Ogic invests more than £85,000 into new Scottish oil and gas technology R&D projects
The Oil and Gas Innovation Centre (Ogic) is investing more than £85,000 into three projects which have the potential to cut operating costs and improve efficiency in the offshore industry around the world.
The cash will help three companies working with Scottish universities to develop innovative technology with direct applications to current challenges.
Some of the money will go to a tie-up between Borders-based emergency pipe repair company Kibosh and Heriot-Watt University, who are developing prototypes of rapid repair and rapid freeze clamps for the oil and gas industry.
In the second project, Strathclyde University is working with Aberdeen-based service company Cavitas Energy to develop a downhole device aimed at improving the economic feasibility of heavy oil and enhanced oil recovery – a particularly significant area in the UK North Sea, which has an estimated 7billion barrels of heavy, or thicker, hard-to-extract oil.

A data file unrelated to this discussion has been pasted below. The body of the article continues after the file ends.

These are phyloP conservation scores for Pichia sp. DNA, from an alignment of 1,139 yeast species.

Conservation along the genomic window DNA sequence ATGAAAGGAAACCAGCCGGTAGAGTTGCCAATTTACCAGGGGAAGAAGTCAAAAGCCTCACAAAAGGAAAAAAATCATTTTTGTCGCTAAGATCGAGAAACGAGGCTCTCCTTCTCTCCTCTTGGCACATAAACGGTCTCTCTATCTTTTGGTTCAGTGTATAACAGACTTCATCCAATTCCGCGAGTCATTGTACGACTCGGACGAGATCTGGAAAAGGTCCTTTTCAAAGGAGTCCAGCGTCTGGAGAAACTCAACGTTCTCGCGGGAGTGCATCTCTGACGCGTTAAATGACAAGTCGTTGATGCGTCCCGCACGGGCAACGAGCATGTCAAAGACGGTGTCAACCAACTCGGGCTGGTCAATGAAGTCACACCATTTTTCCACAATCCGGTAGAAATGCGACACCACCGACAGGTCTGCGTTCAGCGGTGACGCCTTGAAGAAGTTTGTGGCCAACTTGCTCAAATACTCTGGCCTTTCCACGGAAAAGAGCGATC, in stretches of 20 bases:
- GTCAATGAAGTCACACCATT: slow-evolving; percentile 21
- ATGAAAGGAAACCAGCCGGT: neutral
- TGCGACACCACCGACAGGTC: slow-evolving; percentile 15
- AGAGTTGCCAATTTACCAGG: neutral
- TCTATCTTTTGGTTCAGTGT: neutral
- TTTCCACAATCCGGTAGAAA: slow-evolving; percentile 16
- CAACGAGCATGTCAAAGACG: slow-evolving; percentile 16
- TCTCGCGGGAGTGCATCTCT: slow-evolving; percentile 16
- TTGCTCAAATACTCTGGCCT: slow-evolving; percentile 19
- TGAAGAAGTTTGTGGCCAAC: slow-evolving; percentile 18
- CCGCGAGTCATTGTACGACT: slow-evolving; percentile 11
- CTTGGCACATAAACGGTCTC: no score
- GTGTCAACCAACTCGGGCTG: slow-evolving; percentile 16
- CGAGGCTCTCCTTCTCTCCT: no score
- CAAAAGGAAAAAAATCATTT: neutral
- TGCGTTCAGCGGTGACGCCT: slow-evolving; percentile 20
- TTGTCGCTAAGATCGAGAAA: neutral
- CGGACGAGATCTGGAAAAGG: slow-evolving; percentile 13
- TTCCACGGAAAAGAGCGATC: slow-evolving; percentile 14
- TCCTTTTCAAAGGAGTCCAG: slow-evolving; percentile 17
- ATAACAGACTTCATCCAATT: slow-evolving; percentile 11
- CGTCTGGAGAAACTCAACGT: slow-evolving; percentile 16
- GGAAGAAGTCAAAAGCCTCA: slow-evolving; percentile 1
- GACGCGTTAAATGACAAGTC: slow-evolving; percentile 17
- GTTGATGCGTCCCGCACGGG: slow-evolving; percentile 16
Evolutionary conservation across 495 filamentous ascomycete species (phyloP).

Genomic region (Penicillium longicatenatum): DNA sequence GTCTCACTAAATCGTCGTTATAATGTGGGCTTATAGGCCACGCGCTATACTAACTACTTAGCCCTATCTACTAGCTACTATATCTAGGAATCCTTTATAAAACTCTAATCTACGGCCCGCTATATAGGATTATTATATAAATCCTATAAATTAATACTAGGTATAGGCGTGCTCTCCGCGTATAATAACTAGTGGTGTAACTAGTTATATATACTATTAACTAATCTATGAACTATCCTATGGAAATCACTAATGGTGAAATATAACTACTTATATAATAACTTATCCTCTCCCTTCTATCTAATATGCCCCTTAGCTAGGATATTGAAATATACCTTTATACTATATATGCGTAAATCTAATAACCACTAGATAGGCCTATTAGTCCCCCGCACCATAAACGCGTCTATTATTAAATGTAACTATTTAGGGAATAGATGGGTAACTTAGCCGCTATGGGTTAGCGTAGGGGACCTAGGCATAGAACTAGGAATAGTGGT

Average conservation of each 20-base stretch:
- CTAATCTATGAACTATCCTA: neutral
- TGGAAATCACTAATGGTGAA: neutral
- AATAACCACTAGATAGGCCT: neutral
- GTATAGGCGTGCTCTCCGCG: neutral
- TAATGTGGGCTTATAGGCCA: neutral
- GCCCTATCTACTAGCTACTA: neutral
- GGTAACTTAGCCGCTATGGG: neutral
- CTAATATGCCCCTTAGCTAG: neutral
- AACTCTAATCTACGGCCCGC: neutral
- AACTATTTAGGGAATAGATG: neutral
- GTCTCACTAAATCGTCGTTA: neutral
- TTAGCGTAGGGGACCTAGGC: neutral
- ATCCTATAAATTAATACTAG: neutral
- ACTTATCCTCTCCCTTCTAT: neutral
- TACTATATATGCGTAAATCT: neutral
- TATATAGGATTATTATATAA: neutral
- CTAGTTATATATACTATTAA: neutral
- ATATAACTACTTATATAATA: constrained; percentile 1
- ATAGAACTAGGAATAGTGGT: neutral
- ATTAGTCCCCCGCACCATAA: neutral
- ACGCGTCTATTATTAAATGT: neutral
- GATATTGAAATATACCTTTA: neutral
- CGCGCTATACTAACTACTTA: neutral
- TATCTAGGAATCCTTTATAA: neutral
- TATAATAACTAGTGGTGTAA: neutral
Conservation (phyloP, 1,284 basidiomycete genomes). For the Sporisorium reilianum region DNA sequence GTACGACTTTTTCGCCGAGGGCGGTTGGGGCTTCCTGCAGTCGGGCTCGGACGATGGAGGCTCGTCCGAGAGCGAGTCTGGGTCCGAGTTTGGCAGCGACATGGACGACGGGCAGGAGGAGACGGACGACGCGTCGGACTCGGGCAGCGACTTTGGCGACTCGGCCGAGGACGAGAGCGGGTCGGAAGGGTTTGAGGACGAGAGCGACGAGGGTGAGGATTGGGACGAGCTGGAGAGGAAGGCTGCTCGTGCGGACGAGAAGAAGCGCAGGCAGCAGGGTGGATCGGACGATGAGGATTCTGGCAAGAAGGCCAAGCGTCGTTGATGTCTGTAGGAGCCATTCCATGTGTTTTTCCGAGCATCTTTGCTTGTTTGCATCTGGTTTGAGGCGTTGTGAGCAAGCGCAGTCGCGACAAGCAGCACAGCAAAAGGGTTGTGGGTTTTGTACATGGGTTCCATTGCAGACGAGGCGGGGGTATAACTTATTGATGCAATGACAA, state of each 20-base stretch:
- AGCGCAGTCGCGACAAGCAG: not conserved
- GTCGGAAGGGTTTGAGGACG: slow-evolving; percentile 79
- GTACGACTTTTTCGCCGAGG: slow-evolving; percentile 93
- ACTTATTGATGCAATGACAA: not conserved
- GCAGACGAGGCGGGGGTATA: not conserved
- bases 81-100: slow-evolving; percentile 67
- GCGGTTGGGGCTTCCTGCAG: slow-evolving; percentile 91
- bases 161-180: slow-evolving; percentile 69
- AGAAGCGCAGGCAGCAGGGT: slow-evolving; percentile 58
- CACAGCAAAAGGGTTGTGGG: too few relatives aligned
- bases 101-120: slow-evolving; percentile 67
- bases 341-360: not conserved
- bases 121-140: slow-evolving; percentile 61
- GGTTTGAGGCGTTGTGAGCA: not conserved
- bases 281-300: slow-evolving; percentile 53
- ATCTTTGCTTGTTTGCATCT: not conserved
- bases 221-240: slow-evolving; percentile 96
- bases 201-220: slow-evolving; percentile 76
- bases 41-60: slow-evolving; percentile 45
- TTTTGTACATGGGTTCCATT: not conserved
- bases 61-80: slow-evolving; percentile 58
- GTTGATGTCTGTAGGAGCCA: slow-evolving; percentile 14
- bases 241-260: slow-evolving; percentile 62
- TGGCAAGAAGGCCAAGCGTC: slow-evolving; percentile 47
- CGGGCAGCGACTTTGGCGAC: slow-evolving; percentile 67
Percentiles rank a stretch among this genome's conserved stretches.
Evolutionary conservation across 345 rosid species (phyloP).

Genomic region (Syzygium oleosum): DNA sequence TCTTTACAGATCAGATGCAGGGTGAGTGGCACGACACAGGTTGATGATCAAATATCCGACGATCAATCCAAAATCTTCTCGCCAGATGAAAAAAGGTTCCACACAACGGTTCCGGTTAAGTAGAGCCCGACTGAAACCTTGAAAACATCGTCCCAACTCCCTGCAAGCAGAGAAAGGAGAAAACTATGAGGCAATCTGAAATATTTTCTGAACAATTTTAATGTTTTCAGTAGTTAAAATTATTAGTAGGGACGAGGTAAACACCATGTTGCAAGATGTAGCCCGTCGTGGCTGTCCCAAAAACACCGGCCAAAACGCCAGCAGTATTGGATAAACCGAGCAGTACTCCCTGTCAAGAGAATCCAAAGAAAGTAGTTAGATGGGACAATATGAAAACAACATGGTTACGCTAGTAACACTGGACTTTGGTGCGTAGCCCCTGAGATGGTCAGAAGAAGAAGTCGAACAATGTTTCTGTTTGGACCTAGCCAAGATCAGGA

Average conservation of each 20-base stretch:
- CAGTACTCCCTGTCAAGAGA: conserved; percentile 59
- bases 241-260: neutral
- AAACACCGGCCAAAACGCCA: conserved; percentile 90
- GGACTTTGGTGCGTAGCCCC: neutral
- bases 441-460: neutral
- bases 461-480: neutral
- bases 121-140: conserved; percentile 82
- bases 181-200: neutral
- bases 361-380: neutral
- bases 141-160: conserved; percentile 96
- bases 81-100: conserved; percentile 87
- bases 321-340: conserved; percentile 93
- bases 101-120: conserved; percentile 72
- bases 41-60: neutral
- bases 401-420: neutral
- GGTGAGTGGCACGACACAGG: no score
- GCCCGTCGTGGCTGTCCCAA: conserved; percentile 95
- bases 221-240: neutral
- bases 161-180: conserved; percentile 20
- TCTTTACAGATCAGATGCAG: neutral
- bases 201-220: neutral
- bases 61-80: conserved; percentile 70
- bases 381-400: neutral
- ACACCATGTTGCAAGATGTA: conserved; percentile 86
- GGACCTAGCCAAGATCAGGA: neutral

Strathclyde University will model fluid dynamics, allowing Cavitas to further develop its design and build a prototype.
The third project sees the Composite Scaffolding Company, with a registered address in Middlesex, collaborating with both Strathclyde and Glasgow universities to develop an innovative scaffold system for the oil & gas and construction industries.
Aberdeen-based Ogic, which gives the oil and gas industry a single access point to the knowledge and capabilities of Scottish universities, has provided more than £1million of technology development support to companies and universities in the past 18 months.
Chief executive Ian Phillips said its three latest projects were all vastly different and provided an “excellent insight” into the range of opportunities available for companies developing innovative oil and gas technology.
He added: “Each of them has its own merits and presents an opportunity for the companies to develop near-to-market technology which, as well as having an impact on the UKCS (UK continental shelf), has the potential to be exported globally.”